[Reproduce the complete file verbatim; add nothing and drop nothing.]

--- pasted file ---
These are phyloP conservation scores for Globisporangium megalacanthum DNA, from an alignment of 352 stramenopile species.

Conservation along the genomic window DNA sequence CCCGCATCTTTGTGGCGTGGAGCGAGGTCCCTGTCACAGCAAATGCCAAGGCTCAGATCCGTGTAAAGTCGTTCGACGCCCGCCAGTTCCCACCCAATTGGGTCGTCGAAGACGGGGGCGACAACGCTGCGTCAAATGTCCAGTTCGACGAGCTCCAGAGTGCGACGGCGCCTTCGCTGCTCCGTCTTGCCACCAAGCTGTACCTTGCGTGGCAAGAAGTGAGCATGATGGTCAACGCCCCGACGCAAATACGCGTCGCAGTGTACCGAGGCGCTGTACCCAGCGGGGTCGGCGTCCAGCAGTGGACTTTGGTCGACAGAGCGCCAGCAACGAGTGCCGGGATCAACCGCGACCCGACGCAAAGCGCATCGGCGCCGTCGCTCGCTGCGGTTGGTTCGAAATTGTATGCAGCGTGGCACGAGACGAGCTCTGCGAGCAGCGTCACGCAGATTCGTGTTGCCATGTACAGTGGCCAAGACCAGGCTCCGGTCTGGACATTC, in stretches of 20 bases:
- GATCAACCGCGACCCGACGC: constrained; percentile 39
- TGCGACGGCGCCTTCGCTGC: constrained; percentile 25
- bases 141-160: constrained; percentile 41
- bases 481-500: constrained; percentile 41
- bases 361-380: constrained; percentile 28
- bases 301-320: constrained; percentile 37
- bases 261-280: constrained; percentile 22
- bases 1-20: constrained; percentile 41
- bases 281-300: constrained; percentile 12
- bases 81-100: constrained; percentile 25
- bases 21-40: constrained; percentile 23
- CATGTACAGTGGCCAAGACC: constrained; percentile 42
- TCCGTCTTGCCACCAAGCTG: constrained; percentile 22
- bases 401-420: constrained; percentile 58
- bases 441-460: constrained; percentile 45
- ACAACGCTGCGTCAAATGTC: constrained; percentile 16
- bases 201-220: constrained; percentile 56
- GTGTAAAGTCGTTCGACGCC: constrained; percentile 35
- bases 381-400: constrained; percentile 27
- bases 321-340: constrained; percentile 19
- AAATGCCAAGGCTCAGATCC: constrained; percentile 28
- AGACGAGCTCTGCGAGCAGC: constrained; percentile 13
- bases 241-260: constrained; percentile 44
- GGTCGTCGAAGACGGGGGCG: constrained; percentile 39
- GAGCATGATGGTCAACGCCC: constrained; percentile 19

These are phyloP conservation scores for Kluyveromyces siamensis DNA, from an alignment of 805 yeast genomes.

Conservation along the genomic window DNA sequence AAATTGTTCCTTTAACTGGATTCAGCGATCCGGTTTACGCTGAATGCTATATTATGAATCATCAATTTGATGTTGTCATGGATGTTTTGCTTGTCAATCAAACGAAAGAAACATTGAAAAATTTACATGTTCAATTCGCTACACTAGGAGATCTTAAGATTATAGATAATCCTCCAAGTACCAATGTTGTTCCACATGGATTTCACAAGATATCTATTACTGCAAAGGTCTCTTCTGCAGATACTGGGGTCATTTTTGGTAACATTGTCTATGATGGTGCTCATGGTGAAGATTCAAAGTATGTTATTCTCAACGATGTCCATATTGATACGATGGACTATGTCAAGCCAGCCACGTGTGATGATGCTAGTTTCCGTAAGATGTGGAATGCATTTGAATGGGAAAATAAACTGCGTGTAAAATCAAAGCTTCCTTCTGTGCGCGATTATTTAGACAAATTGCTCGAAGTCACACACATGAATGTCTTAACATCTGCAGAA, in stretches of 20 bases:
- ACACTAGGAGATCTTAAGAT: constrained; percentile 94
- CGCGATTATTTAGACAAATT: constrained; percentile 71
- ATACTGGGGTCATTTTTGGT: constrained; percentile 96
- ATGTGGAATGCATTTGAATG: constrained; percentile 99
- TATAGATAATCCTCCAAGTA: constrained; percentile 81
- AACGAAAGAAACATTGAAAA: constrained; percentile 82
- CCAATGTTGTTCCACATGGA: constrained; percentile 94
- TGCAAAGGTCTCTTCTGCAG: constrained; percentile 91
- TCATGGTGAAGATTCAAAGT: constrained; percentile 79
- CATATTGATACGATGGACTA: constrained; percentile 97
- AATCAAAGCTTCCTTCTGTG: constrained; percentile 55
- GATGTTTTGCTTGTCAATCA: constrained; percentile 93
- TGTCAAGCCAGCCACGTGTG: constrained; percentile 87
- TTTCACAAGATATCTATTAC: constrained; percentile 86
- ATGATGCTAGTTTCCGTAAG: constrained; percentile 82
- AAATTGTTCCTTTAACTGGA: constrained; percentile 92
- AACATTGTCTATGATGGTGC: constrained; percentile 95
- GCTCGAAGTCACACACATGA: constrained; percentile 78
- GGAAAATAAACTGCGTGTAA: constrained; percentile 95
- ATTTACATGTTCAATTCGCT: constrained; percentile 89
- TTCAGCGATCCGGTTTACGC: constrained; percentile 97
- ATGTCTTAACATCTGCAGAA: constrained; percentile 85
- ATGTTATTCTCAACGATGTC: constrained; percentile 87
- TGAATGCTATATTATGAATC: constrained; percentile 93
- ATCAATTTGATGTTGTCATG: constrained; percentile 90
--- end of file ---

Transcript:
These are phyloP conservation scores for Globisporangium megalacanthum DNA, from an alignment of 352 stramenopile species.

Conservation along the genomic window DNA sequence CCCGCATCTTTGTGGCGTGGAGCGAGGTCCCTGTCACAGCAAATGCCAAGGCTCAGATCCGTGTAAAGTCGTTCGACGCCCGCCAGTTCCCACCCAATTGGGTCGTCGAAGACGGGGGCGACAACGCTGCGTCAAATGTCCAGTTCGACGAGCTCCAGAGTGCGACGGCGCCTTCGCTGCTCCGTCTTGCCACCAAGCTGTACCTTGCGTGGCAAGAAGTGAGCATGATGGTCAACGCCCCGACGCAAATACGCGTCGCAGTGTACCGAGGCGCTGTACCCAGCGGGGTCGGCGTCCAGCAGTGGACTTTGGTCGACAGAGCGCCAGCAACGAGTGCCGGGATCAACCGCGACCCGACGCAAAGCGCATCGGCGCCGTCGCTCGCTGCGGTTGGTTCGAAATTGTATGCAGCGTGGCACGAGACGAGCTCTGCGAGCAGCGTCACGCAGATTCGTGTTGCCATGTACAGTGGCCAAGACCAGGCTCCGGTCTGGACATTC, in stretches of 20 bases:
- GATCAACCGCGACCCGACGC: constrained; percentile 39
- TGCGACGGCGCCTTCGCTGC: constrained; percentile 25
- bases 141-160: constrained; percentile 41
- bases 481-500: constrained; percentile 41
- bases 361-380: constrained; percentile 28
- bases 301-320: constrained; percentile 37
- bases 261-280: constrained; percentile 22
- bases 1-20: constrained; percentile 41
- bases 281-300: constrained; percentile 12
- bases 81-100: constrained; percentile 25
- bases 21-40: constrained; percentile 23
- CATGTACAGTGGCCAAGACC: constrained; percentile 42
- TCCGTCTTGCCACCAAGCTG: constrained; percentile 22
- bases 401-420: constrained; percentile 58
- bases 441-460: constrained; percentile 45
- ACAACGCTGCGTCAAATGTC: constrained; percentile 16
- bases 201-220: constrained; percentile 56
- GTGTAAAGTCGTTCGACGCC: constrained; percentile 35
- bases 381-400: constrained; percentile 27
- bases 321-340: constrained; percentile 19
- AAATGCCAAGGCTCAGATCC: constrained; percentile 28
- AGACGAGCTCTGCGAGCAGC: constrained; percentile 13
- bases 241-260: constrained; percentile 44
- GGTCGTCGAAGACGGGGGCG: constrained; percentile 39
- GAGCATGATGGTCAACGCCC: constrained; percentile 19

These are phyloP conservation scores for Kluyveromyces siamensis DNA, from an alignment of 805 yeast genomes.

Conservation along the genomic window DNA sequence AAATTGTTCCTTTAACTGGATTCAGCGATCCGGTTTACGCTGAATGCTATATTATGAATCATCAATTTGATGTTGTCATGGATGTTTTGCTTGTCAATCAAACGAAAGAAACATTGAAAAATTTACATGTTCAATTCGCTACACTAGGAGATCTTAAGATTATAGATAATCCTCCAAGTACCAATGTTGTTCCACATGGATTTCACAAGATATCTATTACTGCAAAGGTCTCTTCTGCAGATACTGGGGTCATTTTTGGTAACATTGTCTATGATGGTGCTCATGGTGAAGATTCAAAGTATGTTATTCTCAACGATGTCCATATTGATACGATGGACTATGTCAAGCCAGCCACGTGTGATGATGCTAGTTTCCGTAAGATGTGGAATGCATTTGAATGGGAAAATAAACTGCGTGTAAAATCAAAGCTTCCTTCTGTGCGCGATTATTTAGACAAATTGCTCGAAGTCACACACATGAATGTCTTAACATCTGCAGAA, in stretches of 20 bases:
- ACACTAGGAGATCTTAAGAT: constrained; percentile 94
- CGCGATTATTTAGACAAATT: constrained; percentile 71
- ATACTGGGGTCATTTTTGGT: constrained; percentile 96
- ATGTGGAATGCATTTGAATG: constrained; percentile 99
- TATAGATAATCCTCCAAGTA: constrained; percentile 81
- AACGAAAGAAACATTGAAAA: constrained; percentile 82
- CCAATGTTGTTCCACATGGA: constrained; percentile 94
- TGCAAAGGTCTCTTCTGCAG: constrained; percentile 91
- TCATGGTGAAGATTCAAAGT: constrained; percentile 79
- CATATTGATACGATGGACTA: constrained; percentile 97
- AATCAAAGCTTCCTTCTGTG: constrained; percentile 55
- GATGTTTTGCTTGTCAATCA: constrained; percentile 93
- TGTCAAGCCAGCCACGTGTG: constrained; percentile 87
- TTTCACAAGATATCTATTAC: constrained; percentile 86
- ATGATGCTAGTTTCCGTAAG: constrained; percentile 82
- AAATTGTTCCTTTAACTGGA: constrained; percentile 92
- AACATTGTCTATGATGGTGC: constrained; percentile 95
- GCTCGAAGTCACACACATGA: constrained; percentile 78
- GGAAAATAAACTGCGTGTAA: constrained; percentile 95
- ATTTACATGTTCAATTCGCT: constrained; percentile 89
- TTCAGCGATCCGGTTTACGC: constrained; percentile 97
- ATGTCTTAACATCTGCAGAA: constrained; percentile 85
- ATGTTATTCTCAACGATGTC: constrained; percentile 87
- TGAATGCTATATTATGAATC: constrained; percentile 93
- ATCAATTTGATGTTGTCATG: constrained; percentile 90